The activity both above and below the water is indescribable!
On this safari you will enjoy an early hot Full English style breakfast before leaving your accommodation and setting out to sea moments after the sun rises.
Although each boat can accommodate 14 guests we limit this number to only 5 so that you are given the best possible opportunities for sightings and photography, and you can bring the diving and camera gear that you require, without much bother about space.
On each trip a top Marine Biologist who has specialized in the Sardine Run phenomenon will guide you. You will be accompanied by a professional wildlife photographer. An assistant is on board to assist you with gear, collect items for you, hand you your cameras and lenses and numerous other tasks.
During the trip you will follow the telltale signs that indicate the presence of a shoal. On reaching the frantic action you will be able to choose between topside photography, which will keep you absorbed and extremely busy. If you prefer, you can choose to snorkel or to dive to capture the bottomside or underwater action.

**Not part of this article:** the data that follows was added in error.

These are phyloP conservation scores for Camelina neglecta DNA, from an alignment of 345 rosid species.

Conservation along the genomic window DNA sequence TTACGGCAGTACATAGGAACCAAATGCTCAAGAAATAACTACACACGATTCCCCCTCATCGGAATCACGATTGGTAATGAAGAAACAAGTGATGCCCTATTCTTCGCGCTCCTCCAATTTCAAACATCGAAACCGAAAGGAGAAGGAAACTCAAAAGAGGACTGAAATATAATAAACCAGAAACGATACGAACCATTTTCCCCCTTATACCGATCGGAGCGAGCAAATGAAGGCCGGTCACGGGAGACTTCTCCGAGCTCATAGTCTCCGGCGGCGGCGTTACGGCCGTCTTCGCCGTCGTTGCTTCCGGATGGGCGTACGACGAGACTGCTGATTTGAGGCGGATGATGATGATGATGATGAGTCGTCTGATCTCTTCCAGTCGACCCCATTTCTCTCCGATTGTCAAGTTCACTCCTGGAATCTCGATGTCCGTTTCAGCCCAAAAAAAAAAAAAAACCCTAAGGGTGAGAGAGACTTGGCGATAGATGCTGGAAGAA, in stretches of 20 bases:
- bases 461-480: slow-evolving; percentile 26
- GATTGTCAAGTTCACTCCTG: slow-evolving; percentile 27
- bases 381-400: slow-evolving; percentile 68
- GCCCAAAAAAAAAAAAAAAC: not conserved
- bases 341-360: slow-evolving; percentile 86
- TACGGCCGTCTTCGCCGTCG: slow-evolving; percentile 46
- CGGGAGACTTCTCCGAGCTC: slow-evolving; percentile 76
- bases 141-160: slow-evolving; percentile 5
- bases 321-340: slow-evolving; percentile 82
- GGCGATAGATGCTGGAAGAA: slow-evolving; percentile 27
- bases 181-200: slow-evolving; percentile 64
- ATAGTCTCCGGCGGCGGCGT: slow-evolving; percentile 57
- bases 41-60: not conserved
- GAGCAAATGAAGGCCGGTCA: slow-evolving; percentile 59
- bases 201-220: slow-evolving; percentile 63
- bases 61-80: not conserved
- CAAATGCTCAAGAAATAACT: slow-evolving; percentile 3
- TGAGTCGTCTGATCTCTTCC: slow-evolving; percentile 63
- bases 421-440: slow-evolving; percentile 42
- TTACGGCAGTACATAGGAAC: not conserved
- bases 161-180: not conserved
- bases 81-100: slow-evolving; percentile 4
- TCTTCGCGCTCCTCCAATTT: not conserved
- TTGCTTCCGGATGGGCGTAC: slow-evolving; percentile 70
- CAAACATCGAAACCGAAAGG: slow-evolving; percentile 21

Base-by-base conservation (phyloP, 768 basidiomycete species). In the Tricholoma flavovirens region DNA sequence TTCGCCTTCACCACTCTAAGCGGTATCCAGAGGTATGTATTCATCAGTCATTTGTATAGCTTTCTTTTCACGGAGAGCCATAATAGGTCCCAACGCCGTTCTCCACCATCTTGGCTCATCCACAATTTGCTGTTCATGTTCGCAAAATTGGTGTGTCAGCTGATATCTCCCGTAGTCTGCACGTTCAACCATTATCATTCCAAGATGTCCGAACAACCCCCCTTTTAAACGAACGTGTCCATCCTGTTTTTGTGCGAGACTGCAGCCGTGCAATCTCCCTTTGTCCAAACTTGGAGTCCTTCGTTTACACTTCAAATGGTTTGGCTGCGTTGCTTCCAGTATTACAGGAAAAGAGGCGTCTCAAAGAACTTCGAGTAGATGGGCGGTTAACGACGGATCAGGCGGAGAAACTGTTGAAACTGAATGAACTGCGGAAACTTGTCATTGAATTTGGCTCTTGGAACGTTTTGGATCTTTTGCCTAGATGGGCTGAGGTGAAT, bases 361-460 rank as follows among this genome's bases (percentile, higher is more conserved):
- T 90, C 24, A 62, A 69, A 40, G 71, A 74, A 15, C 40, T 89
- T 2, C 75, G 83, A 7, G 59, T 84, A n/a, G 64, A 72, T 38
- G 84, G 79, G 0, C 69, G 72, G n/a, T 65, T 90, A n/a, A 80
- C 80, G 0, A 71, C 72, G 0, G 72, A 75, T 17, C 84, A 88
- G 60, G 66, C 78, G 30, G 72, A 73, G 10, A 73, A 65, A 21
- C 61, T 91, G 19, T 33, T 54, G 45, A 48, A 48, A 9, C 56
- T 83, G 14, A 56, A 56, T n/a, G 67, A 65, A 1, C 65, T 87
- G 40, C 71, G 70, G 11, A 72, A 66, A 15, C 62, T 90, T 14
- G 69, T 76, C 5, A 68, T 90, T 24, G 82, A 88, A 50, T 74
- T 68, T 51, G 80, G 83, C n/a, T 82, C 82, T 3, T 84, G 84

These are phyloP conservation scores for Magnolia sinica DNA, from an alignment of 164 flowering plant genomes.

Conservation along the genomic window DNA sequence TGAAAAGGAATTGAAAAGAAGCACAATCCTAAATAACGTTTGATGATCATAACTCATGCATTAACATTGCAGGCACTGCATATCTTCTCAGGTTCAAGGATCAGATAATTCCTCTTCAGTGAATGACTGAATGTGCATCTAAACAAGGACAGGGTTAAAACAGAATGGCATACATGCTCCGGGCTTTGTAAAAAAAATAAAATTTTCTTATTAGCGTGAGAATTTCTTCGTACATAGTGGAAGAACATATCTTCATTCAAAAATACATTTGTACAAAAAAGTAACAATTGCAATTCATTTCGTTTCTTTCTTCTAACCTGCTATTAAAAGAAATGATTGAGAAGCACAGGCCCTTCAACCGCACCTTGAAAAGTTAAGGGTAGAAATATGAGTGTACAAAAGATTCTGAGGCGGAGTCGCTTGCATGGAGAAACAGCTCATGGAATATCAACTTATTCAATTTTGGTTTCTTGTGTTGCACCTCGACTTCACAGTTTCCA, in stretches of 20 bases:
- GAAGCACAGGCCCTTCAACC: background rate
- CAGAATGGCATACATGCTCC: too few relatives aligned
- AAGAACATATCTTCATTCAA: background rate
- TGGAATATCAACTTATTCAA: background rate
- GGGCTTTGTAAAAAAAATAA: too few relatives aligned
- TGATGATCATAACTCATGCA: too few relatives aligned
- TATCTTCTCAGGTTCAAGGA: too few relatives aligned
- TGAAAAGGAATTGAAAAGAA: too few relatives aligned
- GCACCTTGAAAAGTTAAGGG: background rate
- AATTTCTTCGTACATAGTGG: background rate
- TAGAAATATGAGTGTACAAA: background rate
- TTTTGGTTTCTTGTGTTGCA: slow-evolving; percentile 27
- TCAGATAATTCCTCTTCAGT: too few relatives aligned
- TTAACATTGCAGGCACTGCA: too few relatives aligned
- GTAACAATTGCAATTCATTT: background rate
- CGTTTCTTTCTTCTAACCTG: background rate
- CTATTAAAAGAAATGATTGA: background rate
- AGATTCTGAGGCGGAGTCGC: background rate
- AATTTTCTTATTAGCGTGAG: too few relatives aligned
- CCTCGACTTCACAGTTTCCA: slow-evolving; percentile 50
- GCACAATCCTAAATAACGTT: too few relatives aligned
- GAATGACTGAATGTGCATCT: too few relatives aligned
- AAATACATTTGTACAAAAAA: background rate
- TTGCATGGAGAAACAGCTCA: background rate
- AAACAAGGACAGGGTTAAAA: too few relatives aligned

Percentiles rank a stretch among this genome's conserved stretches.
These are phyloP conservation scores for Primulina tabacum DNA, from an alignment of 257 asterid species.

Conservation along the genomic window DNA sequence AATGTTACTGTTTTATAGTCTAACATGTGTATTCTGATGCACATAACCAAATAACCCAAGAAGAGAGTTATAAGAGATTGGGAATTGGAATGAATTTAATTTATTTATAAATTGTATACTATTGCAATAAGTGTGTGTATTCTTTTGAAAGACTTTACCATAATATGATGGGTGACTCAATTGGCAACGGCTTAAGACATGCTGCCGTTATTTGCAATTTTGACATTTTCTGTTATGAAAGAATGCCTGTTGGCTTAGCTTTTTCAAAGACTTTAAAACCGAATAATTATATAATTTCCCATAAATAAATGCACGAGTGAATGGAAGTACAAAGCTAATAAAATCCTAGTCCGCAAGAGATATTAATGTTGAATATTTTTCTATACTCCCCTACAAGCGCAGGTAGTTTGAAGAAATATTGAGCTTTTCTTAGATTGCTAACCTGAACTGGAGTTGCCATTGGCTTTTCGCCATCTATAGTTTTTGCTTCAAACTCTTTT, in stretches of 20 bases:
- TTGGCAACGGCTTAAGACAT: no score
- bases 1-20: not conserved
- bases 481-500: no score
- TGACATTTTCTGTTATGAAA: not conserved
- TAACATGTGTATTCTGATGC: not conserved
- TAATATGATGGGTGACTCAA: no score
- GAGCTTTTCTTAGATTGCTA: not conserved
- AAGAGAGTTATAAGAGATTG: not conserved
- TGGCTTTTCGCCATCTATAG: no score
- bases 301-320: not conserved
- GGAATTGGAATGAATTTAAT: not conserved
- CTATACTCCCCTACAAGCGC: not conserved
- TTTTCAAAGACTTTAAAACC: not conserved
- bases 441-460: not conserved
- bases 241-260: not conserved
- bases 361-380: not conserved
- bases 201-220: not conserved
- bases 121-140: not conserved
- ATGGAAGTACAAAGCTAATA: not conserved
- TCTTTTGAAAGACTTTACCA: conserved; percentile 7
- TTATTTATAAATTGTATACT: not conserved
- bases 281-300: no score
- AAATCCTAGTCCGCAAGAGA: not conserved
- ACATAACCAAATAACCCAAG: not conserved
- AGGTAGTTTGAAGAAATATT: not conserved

You will enjoy a morning snack on the boat – usually hot chocolate and a bite to eat. A packed lunch is served and plenty of water is available throughout the day.
Depending on the action the weather, and the available light you will usually remain at sea until about 17h00 or 18h00. You need to be back in the port before the light starts to fail.
After such a strenuous day you will be pleased that you evening are free time. You can choose to relax or you can enjoy dinner at any one of a number of local restaurants, many of which are really worth a visit.
After each varied and exciting day you will be able to discuss your experiences and photography with your guides, and you will return home knowing that you have experienced a unique phenomenon, and you photographs will be there to be enjoyed whenever you wish to revisit this remarkable adventure.